Opinion: A first timer’s guide to Scottish Lib Dem Conference 2010

Saturday’s Scottish Liberal Democrat Conference was the first conference I’d been to, and aside from a local hustings at the general election, the very first political event I’d ever been to. I was very much a newbie and a little bit nervous and uncertain about what to expect from the day. I even had to ask what it was best to wear, although that was really to stop my wife insisting I go in a suit. I wouldn’t have looked out of place in a suit, but if I’d turned up in a pair of green wellies I wouldn’t have been the only one either.

To make First Timers feel welcome and to explain what to expect at the conference, the organisers had set up a special session before the main conference started. I even got a special invitation card from Tavish Scott in the post a few days before the event. About 40 new attendees managed to make it, despite the roadworks on the Forth Bridge, and received a warm welcome, a cup of tea or coffee and a very bright, yellow bag. First Timers were quite obvious throughout the day. Perhaps that was the real reason for the session.

After the meeting, my local party colleague, Caron introduced me to a whirlwind of faces and names, all very friendly and welcoming, walking around the exhibition stands and through the main area. What I noticed was how busy the room was becoming. I did wonder what the mood of the event would be, given this was the first meeting of Scottish Lib Dems since the forming of the Coalition. The atmosphere seemed genuinely upbeat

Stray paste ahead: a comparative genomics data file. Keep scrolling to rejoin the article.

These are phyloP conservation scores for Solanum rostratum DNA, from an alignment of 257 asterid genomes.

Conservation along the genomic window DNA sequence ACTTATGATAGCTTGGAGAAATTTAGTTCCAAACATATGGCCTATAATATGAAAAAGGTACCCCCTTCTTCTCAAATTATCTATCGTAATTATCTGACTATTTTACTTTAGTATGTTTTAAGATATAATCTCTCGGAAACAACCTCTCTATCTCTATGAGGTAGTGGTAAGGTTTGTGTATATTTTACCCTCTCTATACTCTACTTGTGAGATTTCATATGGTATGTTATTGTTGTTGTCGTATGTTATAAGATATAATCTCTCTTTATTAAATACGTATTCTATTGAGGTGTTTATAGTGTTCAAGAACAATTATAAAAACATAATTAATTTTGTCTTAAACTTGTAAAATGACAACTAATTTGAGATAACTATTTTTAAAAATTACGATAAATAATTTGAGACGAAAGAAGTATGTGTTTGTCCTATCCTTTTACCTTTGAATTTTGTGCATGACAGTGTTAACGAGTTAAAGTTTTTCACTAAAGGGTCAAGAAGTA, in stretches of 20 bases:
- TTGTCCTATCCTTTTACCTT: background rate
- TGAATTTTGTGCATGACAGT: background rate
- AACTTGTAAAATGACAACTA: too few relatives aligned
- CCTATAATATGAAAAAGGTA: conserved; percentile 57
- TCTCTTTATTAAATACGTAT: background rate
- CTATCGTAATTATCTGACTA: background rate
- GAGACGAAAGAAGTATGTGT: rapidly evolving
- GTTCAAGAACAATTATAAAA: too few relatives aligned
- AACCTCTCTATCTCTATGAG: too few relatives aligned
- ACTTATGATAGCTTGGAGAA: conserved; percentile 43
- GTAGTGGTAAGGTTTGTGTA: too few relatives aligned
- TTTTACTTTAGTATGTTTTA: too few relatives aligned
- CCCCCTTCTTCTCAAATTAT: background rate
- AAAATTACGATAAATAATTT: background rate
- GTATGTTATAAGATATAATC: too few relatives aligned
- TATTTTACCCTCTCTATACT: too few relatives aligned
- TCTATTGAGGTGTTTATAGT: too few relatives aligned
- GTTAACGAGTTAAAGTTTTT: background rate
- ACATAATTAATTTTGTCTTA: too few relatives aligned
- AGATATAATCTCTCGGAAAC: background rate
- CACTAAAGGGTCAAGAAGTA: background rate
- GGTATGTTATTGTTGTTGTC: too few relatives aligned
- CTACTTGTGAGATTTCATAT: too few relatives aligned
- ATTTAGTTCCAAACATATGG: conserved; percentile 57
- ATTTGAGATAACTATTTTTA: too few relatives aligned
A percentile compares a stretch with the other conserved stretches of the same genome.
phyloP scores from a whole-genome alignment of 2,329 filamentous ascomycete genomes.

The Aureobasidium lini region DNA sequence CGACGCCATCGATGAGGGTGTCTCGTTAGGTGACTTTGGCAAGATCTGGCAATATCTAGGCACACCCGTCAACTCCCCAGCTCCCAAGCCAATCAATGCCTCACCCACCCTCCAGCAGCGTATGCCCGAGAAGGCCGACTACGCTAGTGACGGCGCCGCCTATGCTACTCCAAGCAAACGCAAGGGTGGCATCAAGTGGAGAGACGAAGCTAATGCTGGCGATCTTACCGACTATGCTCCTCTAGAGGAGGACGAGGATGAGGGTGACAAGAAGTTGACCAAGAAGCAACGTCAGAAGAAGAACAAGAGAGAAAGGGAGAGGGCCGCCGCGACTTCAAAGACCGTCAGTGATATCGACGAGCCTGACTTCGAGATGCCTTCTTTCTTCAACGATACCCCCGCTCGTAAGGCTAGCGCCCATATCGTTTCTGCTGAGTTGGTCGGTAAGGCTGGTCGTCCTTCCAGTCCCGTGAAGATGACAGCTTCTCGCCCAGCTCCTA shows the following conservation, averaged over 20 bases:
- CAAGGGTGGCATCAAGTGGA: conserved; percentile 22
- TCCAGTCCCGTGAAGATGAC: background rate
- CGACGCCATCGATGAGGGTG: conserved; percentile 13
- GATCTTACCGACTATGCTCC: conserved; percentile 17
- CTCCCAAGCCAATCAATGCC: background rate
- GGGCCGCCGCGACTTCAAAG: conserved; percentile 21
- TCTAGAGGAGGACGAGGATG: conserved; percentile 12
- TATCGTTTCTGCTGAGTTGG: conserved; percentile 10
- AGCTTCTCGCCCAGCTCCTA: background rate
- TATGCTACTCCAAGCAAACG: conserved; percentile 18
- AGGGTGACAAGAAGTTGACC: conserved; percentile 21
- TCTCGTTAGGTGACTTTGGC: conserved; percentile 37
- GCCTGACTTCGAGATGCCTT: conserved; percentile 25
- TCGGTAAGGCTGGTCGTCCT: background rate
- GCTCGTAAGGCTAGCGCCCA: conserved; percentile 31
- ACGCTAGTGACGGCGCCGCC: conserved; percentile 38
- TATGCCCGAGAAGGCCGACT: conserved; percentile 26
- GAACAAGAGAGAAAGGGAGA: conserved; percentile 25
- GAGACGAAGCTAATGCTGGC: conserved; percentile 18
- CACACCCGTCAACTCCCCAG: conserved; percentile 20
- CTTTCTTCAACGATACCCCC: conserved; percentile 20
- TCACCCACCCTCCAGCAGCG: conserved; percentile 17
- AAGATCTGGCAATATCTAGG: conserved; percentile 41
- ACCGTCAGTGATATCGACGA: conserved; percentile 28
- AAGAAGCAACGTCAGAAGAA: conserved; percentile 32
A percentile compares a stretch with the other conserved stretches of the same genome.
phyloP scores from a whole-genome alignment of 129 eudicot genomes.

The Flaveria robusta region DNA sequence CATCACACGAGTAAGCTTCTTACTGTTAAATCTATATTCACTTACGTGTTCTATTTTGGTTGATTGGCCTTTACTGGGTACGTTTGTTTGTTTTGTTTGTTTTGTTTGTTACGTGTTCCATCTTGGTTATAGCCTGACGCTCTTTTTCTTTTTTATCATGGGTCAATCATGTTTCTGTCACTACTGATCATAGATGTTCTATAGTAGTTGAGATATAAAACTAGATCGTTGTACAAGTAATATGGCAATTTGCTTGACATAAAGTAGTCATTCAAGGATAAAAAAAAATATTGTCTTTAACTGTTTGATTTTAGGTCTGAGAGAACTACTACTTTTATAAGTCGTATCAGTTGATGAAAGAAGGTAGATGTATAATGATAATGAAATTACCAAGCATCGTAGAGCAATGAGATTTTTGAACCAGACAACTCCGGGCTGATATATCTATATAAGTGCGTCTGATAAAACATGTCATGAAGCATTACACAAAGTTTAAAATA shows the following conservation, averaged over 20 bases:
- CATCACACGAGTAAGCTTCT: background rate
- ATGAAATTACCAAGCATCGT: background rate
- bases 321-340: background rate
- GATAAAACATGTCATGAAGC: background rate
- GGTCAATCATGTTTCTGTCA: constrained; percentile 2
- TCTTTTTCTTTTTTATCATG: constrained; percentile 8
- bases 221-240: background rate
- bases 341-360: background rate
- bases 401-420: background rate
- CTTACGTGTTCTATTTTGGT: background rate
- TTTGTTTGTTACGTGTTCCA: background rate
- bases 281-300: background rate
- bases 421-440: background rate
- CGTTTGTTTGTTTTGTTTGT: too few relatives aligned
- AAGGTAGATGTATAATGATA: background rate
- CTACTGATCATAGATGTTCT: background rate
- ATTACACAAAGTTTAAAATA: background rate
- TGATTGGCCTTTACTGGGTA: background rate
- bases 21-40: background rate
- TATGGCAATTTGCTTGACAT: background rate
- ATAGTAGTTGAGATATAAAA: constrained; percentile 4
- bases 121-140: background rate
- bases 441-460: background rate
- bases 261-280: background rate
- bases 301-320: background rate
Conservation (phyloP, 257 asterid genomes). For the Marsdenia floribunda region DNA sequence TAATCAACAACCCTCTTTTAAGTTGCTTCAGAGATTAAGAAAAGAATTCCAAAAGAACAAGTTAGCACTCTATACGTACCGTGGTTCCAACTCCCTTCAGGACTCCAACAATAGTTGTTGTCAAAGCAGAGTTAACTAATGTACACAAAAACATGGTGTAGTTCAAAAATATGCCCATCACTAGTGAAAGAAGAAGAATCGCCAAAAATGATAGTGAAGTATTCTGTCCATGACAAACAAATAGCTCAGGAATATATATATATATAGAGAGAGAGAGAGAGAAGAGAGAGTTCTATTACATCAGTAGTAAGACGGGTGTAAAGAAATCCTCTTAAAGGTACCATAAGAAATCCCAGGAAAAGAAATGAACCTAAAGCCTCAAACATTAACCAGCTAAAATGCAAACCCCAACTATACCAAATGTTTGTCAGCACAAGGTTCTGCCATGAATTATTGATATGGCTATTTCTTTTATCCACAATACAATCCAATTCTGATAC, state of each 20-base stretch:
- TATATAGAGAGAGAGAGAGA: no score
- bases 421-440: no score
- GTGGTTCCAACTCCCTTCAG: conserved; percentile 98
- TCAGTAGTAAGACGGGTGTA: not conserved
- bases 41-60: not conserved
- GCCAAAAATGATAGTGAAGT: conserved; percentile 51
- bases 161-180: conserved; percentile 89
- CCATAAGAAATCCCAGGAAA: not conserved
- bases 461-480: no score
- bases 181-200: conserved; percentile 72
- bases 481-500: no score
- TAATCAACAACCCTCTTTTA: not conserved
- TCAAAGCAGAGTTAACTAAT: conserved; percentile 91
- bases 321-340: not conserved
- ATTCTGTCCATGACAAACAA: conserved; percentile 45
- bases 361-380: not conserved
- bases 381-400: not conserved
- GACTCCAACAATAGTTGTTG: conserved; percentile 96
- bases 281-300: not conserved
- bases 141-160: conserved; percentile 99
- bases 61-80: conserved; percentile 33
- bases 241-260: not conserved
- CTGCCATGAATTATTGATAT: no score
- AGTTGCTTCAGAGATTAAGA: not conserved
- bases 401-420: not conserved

The morning session started in the main hall where there were a series of debates and speeches from Liberal Democrats from ministers, members and the Party Leader. The stand-out speech was from Alexandra White who was just 14 years old. I was asked if I was going to make a speech and after watching Alexandra’s excellent, youthful performance, I knew I’d made the correct decision to go nowhere near the stage.

At lunchtime there were a series of Fringe events in rooms around the venue, with a buffet provided. I chose a subject close to home, A Manifesto for People Living with Long Term Conditions in Scotland, as my wife works in the voluntary sector. This was a panel debate in a much smaller room and felt more personal and interactive.

The next time I attend a conference I hope to be lucky enough to hear another debate of the standard of the one on the Education Working Group. When you arrive at the conference, you get a Bulletin which contains a list of Amendments. Amendment 2 was on the hot topic of student finance and called for an acceptance that “a level of graduate contribution towards education is fair”. The speeches on both sides of the argument were of the highest order and it was a privilege to watch. Without wanting to pick out any speaker, Tim Farron chose this highly charged issue to make his speech and I think chose well. Speaking out against the amendment, Tim called the English system a ‘basket case’ and said we should be proud of what we’d achieved in Scotland and not throw it away.

After the debates, you get to vote. Firstly you vote for or against any amendments and then on the main issue. In this case, the amendment was voted down but the main motion was carried. You actually use your conference card (which has the word “voting” on the back) to vote. In a later debate on Procurement, a vote on a ‘Reference Back’ was so close the stewards had to go along the rows and count them. Luckily you are also given a guide to what all the terms mean. I had to look it all up, whilst the lady in front on me was apparently such an old hand, she could get on with her knitting whilst this was all going on.

By early evening I’ll admit I was flagging and tired. Luckily, the event didn’t go on into the night and after another series of evening fringe events there were drinks and food to wrap up the evening. A chance to chat and relax after a very interesting day.

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This entry was posted in Op-eds and Scotland.
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